Bruins

Why deny it? The Bruins are the best team in the NHL right now

Why deny it? The Bruins are the best team in the NHL right now

The Boston Bruins are the best team in the NHL.

Sure, it’s a little less than one month into the regular season and certainly there is a wariness about what the second half of the year is going to bring.

But after playing the first dozen games of the year, the Bruins are right at the top of the heap in points (9-1-2), have the league’s leading goal scorer, boast the top trio in all of hockey with the dominant Perfection Line and have the NHL’s best goaltending as well in Tuukka Rask.

David Pastrnak leads the NHL with 12 goals scored, is second behind Leon Draisaitl with his 24 points in 12 games and both Pastrnak and Brad Marchand sit in the top-5 on the NHL points leaderboard. Rask leads all NHL goalies by a wide margin with a 1.41 goals against average and a .951 save percentage — which actually got worse in a 5-1 smoking of the San Jose Sharks earlier this week.

The Perfection Line has 24 goals in 12 games, and has racked up 57 points over that span. Basically Marchand, Bergeron and Pastrnak are good for two goals per game, and that’s what entire teams like the Dallas Stars and Chicago Blackhawks are averaging right now. That is a stunningly dominant offensive weapon for the Bruins and something that’s allowed them to get the early lead against almost every team they’ve played.

So, the Black and Gold are pretty, pretty good, and this humble hockey writer would say they are the NHL’s best.

Just don’t expect the Bruins to make those kinds of proclamations as long as their 42-year-old captain still has a say about it.

“We still have a long way to go. We’re a few games into the season, so we still have to work and find ways to improve,” said Zdeno Chara.

As we saw in the Stanley Cup Final last June, being “the best” might not matter when it comes to a seven-game series against a team that can physically punish you, but right now the B’s are the best by pretty much any measure you can throw at them.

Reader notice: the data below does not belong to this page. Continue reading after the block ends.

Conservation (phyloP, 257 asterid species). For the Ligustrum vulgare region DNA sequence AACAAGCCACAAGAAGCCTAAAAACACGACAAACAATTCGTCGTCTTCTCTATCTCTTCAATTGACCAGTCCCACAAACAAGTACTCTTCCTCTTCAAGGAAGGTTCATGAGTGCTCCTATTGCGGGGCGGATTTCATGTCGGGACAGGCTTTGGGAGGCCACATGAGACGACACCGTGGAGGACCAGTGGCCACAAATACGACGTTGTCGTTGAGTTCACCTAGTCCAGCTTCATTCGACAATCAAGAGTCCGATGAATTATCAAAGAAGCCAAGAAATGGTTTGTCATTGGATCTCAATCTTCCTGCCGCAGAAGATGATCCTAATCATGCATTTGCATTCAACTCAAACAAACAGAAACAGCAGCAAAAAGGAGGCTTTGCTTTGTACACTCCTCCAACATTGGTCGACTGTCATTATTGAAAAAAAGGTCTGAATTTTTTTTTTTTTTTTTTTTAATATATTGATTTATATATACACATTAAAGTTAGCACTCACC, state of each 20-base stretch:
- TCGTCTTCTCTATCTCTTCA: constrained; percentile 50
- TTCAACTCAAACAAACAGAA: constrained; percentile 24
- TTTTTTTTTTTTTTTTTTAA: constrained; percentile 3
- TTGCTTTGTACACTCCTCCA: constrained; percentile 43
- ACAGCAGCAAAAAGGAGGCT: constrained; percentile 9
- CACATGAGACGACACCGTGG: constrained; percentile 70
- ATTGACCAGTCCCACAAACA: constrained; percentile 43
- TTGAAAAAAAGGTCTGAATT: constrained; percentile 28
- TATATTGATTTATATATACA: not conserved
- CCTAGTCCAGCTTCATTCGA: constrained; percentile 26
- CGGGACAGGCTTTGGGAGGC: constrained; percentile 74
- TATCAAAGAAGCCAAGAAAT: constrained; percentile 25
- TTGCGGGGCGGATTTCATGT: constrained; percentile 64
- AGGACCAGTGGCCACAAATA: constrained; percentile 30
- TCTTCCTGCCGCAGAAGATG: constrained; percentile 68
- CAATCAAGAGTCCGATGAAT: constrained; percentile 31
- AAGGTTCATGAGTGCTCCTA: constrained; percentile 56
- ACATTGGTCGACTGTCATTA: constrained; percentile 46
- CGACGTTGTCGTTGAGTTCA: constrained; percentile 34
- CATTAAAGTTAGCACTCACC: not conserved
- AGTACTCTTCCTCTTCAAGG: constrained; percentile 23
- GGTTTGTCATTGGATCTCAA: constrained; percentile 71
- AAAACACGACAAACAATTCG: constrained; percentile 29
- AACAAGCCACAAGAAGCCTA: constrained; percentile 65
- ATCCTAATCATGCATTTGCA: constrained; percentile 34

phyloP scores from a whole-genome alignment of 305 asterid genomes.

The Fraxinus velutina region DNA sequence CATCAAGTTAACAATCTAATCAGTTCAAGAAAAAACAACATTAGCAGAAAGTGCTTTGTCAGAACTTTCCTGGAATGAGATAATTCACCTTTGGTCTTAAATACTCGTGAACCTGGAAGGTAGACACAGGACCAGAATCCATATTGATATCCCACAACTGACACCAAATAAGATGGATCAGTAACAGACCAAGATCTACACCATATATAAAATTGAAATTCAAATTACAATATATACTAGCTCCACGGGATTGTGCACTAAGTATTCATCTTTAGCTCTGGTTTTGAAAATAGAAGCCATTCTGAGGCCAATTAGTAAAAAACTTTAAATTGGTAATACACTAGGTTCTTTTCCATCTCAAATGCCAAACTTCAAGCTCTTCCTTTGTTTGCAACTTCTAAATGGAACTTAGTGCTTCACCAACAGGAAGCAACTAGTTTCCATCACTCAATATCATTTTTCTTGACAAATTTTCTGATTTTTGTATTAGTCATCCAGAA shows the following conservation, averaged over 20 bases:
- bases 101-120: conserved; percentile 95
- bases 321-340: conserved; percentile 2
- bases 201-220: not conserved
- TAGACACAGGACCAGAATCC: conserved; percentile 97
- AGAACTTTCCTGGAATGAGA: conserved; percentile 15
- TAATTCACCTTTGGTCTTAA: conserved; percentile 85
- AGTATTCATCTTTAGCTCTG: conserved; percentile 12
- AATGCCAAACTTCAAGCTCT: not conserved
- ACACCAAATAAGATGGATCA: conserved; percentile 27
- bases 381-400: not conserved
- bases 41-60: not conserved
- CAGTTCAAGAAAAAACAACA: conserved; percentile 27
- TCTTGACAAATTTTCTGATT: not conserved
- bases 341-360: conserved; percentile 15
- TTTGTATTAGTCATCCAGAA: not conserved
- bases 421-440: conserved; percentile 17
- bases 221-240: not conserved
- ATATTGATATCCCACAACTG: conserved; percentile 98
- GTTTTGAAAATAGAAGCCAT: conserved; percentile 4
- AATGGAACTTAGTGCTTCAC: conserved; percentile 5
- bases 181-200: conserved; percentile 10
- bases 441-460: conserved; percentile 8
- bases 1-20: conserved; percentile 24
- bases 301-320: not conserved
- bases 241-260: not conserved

Perhaps most encouraging of all is that the Bruins know full well that they aren’t at the very tip-top of their potential yet. As was the case last year, they are too reliant on their top line and power play to carry them offensively. But that has begun to change over the last couple of weeks, helped by Brett Ritchie looking more like a power forward who could help the Bruins, and the emergence of speedy, skilled Anders Bjork as a guy who could be an impact player for the middle-6 group of forwards as his confidence comes back.

“We’re getting there. I think these past four, five, six games, we’ve progressively tightened up and played more our style where teams have got to earn their way out there. I thought at the start of the year we were a little bit too loose, even though our goals against was down. I thought that was a product of probably our goaltenders and [our team] playing the right way once we got the lead,” said Bruce Cassidy. “I see us more start to finish now, playing that way. Nobody’s going to be at 60 minutes every night at this time of the year. You’re still figuring out your team and guys are still getting going, but we’re getting closer.

“I like where we’re at, playing good times. I don’t care what San Jose’s record are, to me they’re a good hockey team. They’ve proven that over the years. They’ve got good players, good coaching and they’re a strong team. We want to be equal to the task. I thought that it was a good measuring-stick game in that sense, from a team from the West.”

The Bruins were more than equal to the task in Tuesday night’s win over the Sharks, where it looked like boys versus men on the ice when it came to actual hockey skills, and the Bruins effectively had tough guy opportunist Evander Kane running away from them when it came time to answer for his running around during the game.